On paper you win more hands with A-Q than with 8-9 suited. The difference is that you win smaller pots with A-Q and lose your entire stack when it goes bad.
With 8-9 suited you win very large pots or lose almost nothing. At a full-table cash game with a tight table image, in the long run you can make more money with the 8-9 suited hands than with A-Q.
How to Play Pre-Flop: The Premium Hand
What if you have a premium hand? This is where serious money is lost and won at poker tables.
It's possible but very difficult to fold KK pre-flop. When KK runs into AA, one person usually ends up very upset.
The calls or folds you make in these situations are what separate a good poker player from a great one. It's different every time; every hand is up for debate. But, as a general rule:
- It's better to let yourself get bluffed and lose one bet than to make a bad call and lose your entire stack
With KK behind a raise, most of the time you will come over the top. The rationale for doing so is the same as that for making the original raise: to increase the pot size (because you're assuming you have the best hand at this point) and to isolate.
You don't want any players behind you to call. If you're the last player to act pre-flop, and you're already isolated, it's not a bad idea to smooth-call and hide the strength of your hand.
The disadvantage to this play is that you get no more information from the opponent. If he holds AA, you are in a world of pain. If he has QQ, you're one happy sunnuvagun.
By re-raising the original raiser pre-flop you will learn a lot about his hand. Against weaker players, AA will push all-in or immediately call.
Anything else will usually fold or have to take a long think before they make any play. (Note: Every hand, table and player is unique. These are guidelines, not rules).
How to Play Pre-Flop: Overcalling
The gap concept applies even more strongly to overcalling then to calling an original raiser. Once there is a raise and a re-raise, as a tight-aggressive player it becomes very difficult to do anything but fold.
All poker professionals (in the past) have said the same thing:
- After a raise and a re-raise, you usually should fold QQ pre-flop
Calling a raise and a re-raise pre-flop with a hand such as 8-9 suited is also usually a mistake. A raise and a re-raise usually mean you'd be cold-calling six big bets. It also means that the betting has been reopened.
The original raiser is going to call, fold or push all-in. Unless it was a strict bluff the original raiser will almost never fold in this situation.
If you call, the odds he is being given makes it an easy call with almost any decent hand.
If he does have AA he will most likely move all-in. Players can make that move with all five of the premium hands as well as with some marginal ones.
This means you're running a very large risk that you're throwing away the call. (If the original raiser moves all-in you're forced to muck your hand, losing the chips invested in the original call.)
How to Play Pre-Flop: The Limp Re-Raise
Another powerful move you can make pre-flop is the limp re-raise. Having a premium hand in early position it can pay well to limp with the intention of coming over the top of anyone who makes a raise.
This works best at a very active and aggressive table. If there have been no raises on the table for the last hour, such a move is simply reckless. Limp re-raising does one of three things:
- The original raiser will fold and you make a quick three-bet.
- The player calls or raises, putting you into a very large pot with (hopefully) the most equity.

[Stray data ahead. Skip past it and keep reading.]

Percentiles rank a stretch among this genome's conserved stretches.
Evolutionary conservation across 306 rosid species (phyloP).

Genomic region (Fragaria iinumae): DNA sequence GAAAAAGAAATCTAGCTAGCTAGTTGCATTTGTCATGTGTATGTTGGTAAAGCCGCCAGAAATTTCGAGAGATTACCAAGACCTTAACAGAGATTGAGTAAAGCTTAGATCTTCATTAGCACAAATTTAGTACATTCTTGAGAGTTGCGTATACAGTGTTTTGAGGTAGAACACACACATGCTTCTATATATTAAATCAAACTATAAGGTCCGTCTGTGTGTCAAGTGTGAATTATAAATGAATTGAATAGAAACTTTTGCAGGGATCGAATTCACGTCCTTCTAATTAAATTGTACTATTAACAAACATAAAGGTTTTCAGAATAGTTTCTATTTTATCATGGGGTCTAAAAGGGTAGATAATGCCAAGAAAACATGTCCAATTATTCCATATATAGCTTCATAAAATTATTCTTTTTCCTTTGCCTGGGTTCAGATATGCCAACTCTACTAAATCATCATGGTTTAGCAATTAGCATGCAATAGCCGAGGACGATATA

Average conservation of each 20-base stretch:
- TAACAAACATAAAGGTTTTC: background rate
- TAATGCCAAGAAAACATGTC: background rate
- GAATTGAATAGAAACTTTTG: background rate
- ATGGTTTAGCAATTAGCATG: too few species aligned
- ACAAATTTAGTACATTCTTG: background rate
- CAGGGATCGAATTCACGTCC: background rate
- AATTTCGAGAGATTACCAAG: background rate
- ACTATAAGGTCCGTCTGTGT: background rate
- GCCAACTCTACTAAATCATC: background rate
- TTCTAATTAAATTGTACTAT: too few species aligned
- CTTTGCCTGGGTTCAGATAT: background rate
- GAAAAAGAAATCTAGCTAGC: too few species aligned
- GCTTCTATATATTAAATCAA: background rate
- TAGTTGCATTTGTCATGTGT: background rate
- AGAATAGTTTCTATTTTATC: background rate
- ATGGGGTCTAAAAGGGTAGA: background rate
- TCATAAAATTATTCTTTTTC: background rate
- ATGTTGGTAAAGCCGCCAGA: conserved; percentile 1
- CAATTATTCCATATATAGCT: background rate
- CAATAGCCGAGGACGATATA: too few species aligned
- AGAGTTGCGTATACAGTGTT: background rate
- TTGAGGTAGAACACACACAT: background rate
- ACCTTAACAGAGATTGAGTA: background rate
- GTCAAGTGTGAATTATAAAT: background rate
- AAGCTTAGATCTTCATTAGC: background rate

- It helps to neutralize your lack of position. A limp re-raise shows significant strength. It's rarely done with a hand other than the five premiums. Out of those, it's most common for it to be AA or KK.
For this reason alone it's almost always a mistake to play into or against a limp re-raise by a weak-to-average player.
The disadvantage to this maneuver comes when no one raises. In this scenario you'll find yourself in a multi-way pot, out of position.
If you're playing AA and don't hit a set on the flop then you have to remember that all you have is one pair. Anyone willing to call any large bets at this point has a decent chance at having a random two pair or made hand.
If you play the hand hard and fast you will lose a big pot against anything other than an overplayed top pair.
How to Play Pre-Flop: Pay Attention After You Fold
When you fold a hand, pre-flop or post-flop, it doesn't mean you're finished playing the hand. Every hand that plays out at the table is laden with valuable information.
It's usually easier to pick up information on how a person is playing when you're not in the hand. You don't have to worry about how to play your hand; this in turn allows you to concentrate on how they're playing theirs.
The more information you can gather on someone the further in advance of having to face a difficult situation against them, the more likely you are to make the right decision.
How to Play Pre-Flop in Poker Tournaments
The story is very different if you're playing in a tournament as opposed to in a cash game. All of the previous advice becomes completely obsolete in certain tourney situations.
Tournament poker is more dynamic than cash games. Cash games stay rather constant; in a tournament, the pressure of mounting blinds adds different elements to the game that are not present in a cash game.
A significant amount of the bluffs and high-level moves made in cash games are very subtle. When you are perpetually deep-stacked you can play a constant long-ball game.
The shrinking stack sizes due to climbing blinds mean that the majority of tourney play remains exclusively small-ball. For more on Strategy in Poker Tournaments, check our detailed section here.
Every Hand Should Have a Game Plan
Making strong decisions pre-flop will make your choices on the subsequent streets easier, greatly improving your chance of taking down the pot. Remember: every play you make at a poker table should be done for a specific reason.
Every hand you play should have its own game plan. Using what you read in this article will provide you with the tools you need to create and execute strong, winning game plans!